On June 29, 2009, the United States Supreme Court considered whether an employer can engage in intentional discrimination for the asserted purpose of avoiding or remedying an unintentional, disparate impact. Ricci v. DeStefano, 129 S.Ct. 2658.


A lawsuit was brought against the city of New Haven, Connecticut and its Mayor, John DeStefano, Jr., by 18 city firefighters alleging that the city discriminated against them with regard to promotions. Seventeen of the plaintiff firefighters were white and one was Hispanic. All had passed a test administered for promotions to management. However, the city invalidated the test results because none of the African-American firefighters who passed the exam scored high enough to be considered for the management positions. The plaintiff firefighters alleged that the city had violated Title VII's prohibition of disparate treatment. The District Court ruled for the defendants, granting their motion for summary judgment, a decision affirmed by a panel of the Second Circuit Court of Appeals, which included United States Supreme Court Justice Sonia Sotomayor. The United States Supreme Court granted certiorari and heard oral arguments on April 22, 2009.

The Supreme Court's Decision

Justice Kennedy, writing for a 5-4 majority (Justices Kennedy, Roberts, Scalia, Thomas, and Alito), concluded that the city's action in discarding the test results was a violation of Title VII. First, the majority rejected the arguments that the city did not discriminate. Instead, it was found that the city did engage in express, race-based decision-making when it declined to certify the test results because of the statistical disparity based on the race of the firefighters. As such, the majority's focus shifted to whether the articulated purpose to avoid disparate-impact liability excuses would be considered prohibited disparate-treatment discrimination.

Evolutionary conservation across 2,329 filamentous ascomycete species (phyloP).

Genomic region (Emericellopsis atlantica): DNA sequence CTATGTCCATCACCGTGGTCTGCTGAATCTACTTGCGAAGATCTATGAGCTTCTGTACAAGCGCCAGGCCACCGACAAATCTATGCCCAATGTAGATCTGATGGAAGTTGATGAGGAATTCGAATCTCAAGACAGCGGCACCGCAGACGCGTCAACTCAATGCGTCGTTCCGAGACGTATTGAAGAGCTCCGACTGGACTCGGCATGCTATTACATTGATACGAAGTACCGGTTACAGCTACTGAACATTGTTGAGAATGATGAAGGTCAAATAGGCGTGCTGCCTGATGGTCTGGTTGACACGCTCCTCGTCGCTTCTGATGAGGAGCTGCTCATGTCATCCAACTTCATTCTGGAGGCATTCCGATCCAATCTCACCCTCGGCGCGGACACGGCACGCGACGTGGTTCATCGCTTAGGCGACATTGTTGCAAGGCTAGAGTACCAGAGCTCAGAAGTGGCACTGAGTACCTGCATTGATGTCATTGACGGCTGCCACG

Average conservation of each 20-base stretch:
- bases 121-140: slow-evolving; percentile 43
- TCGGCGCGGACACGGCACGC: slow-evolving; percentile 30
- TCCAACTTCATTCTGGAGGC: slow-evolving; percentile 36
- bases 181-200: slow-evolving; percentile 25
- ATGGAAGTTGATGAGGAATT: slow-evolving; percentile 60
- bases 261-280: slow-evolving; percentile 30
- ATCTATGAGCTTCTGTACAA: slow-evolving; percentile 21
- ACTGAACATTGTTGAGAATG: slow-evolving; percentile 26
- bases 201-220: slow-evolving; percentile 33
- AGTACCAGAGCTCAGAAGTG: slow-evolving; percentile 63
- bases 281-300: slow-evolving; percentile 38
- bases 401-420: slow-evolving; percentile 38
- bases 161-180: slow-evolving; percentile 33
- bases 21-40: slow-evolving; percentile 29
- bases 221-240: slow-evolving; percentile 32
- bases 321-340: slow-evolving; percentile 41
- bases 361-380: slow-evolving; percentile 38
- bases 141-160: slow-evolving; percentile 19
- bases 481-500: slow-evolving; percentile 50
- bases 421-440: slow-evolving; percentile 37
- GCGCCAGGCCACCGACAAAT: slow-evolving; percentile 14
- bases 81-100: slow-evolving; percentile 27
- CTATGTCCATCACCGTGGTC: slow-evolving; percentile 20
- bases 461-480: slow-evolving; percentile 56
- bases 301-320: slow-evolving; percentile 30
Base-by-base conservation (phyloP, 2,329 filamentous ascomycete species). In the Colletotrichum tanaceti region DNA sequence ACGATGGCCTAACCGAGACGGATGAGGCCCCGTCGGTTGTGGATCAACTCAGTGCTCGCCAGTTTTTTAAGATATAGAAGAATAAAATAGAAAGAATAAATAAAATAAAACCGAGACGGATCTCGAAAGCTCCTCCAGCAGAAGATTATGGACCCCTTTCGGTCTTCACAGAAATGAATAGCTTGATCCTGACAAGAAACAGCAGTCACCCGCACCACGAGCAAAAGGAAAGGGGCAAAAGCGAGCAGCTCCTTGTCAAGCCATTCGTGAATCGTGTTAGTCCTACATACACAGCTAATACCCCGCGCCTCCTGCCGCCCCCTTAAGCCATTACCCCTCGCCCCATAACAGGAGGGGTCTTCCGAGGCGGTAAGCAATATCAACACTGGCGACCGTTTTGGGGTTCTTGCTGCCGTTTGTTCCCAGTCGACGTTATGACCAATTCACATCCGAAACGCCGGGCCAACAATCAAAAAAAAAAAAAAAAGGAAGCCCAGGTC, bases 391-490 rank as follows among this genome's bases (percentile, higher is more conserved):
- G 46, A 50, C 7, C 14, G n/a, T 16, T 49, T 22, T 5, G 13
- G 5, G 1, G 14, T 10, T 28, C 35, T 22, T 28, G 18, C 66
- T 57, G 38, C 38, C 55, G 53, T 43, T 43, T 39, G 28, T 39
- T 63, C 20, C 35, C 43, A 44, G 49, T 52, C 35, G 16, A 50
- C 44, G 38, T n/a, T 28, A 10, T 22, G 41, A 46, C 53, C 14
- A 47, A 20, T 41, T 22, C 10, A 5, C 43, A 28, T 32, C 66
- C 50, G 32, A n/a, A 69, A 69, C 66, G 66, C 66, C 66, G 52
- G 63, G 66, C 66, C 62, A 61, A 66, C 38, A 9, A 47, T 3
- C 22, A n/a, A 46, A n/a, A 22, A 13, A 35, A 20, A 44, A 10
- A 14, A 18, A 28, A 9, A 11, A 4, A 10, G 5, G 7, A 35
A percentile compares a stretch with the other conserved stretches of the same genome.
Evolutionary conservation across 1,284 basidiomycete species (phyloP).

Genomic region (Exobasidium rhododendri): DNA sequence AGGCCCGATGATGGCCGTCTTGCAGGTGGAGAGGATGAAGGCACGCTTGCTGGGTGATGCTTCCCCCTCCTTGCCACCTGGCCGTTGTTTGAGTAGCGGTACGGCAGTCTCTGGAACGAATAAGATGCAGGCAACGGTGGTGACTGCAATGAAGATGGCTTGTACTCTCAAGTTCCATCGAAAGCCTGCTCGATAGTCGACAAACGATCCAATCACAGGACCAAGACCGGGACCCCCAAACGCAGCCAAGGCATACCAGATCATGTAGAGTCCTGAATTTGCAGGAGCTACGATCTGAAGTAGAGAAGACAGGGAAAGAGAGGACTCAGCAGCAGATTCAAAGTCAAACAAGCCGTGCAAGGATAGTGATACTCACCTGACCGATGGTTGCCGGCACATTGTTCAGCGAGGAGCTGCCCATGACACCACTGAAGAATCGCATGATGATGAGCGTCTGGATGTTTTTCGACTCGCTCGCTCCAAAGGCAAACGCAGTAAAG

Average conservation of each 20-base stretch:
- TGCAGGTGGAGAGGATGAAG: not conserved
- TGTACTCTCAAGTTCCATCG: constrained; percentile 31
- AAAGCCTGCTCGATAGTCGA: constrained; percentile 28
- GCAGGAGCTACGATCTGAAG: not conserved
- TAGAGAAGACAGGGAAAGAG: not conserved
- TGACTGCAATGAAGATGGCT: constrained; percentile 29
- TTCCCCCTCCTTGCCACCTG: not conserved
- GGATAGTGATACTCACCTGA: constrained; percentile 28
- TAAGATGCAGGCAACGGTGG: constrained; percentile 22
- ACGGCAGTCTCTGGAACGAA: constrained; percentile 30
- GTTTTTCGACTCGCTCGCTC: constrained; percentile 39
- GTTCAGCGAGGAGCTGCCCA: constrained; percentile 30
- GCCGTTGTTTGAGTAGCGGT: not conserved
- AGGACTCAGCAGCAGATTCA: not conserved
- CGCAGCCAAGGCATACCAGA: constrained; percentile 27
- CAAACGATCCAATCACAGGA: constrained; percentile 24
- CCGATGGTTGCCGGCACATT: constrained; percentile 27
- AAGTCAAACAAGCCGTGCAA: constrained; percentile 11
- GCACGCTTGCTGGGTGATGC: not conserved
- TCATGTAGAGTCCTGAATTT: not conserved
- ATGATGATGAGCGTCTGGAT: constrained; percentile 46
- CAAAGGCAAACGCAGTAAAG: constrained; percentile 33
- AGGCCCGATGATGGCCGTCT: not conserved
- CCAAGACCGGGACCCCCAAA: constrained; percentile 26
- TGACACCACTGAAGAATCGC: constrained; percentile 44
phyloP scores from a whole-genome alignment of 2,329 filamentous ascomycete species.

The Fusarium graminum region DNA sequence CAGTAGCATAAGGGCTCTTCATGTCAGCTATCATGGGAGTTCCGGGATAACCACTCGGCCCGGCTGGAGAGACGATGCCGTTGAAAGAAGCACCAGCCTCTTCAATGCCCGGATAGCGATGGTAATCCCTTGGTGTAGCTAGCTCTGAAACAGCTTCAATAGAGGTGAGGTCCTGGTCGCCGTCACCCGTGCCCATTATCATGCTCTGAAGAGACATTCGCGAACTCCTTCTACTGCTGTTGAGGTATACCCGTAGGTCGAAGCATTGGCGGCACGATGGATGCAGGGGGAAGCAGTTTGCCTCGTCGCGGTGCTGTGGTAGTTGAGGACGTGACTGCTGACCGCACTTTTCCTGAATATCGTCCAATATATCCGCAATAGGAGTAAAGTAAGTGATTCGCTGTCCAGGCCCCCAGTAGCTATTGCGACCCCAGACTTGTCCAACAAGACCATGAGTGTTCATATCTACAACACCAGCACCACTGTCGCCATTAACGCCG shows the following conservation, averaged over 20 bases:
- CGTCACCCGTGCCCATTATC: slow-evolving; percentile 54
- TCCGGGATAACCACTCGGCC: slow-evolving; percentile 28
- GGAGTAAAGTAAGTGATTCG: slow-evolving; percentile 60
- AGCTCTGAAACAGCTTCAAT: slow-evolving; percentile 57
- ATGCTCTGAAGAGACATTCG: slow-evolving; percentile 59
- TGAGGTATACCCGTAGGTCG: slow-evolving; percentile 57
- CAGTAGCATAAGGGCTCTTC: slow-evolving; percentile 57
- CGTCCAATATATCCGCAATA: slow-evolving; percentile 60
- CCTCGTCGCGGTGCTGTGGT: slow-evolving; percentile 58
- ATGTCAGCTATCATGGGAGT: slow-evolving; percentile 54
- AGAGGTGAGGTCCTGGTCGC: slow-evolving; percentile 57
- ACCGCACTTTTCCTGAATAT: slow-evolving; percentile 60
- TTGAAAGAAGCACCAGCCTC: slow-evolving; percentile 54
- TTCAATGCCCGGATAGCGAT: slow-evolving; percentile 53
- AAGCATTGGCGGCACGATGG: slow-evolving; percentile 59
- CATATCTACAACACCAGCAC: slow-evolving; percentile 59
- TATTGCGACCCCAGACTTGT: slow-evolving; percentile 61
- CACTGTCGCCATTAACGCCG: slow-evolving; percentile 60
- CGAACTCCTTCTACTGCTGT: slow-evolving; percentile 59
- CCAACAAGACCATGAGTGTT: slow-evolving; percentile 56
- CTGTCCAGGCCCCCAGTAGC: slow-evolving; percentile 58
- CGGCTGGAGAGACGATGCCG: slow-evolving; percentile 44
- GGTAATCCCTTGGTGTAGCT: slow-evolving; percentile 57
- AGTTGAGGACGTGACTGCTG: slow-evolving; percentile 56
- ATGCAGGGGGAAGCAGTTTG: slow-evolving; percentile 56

The majority rejected the strict approach suggested by the firefighters, which argued that it is not permissible under any circumstances for an employer to take a race-based action, even if the intent is to avoid disparate impact liability. The majority also rejected the city's position that an employer's good-faith belief that its actions are necessary is enough to justify raceconscious conduct. Instead, the majority concluded that only a "strong basis in evidence" of an impermissible disparate impact would excuse an employer's decision to invalidate test results, which would upset an employee's legitimate expectation to not to be judged on the basis of race.

In applying the "strong basis in evidence" standard, the majority found that the city's justifications for its actions were insufficient to excuse its actions. It noted that there was no evidence that the test was flawed because it was not job-related or because other, equally valid and less discriminatory tests were available. The majority found that fear of litigation alone is insufficient to justify an employer's reliance on race to the detriment of individuals who qualified for promotions.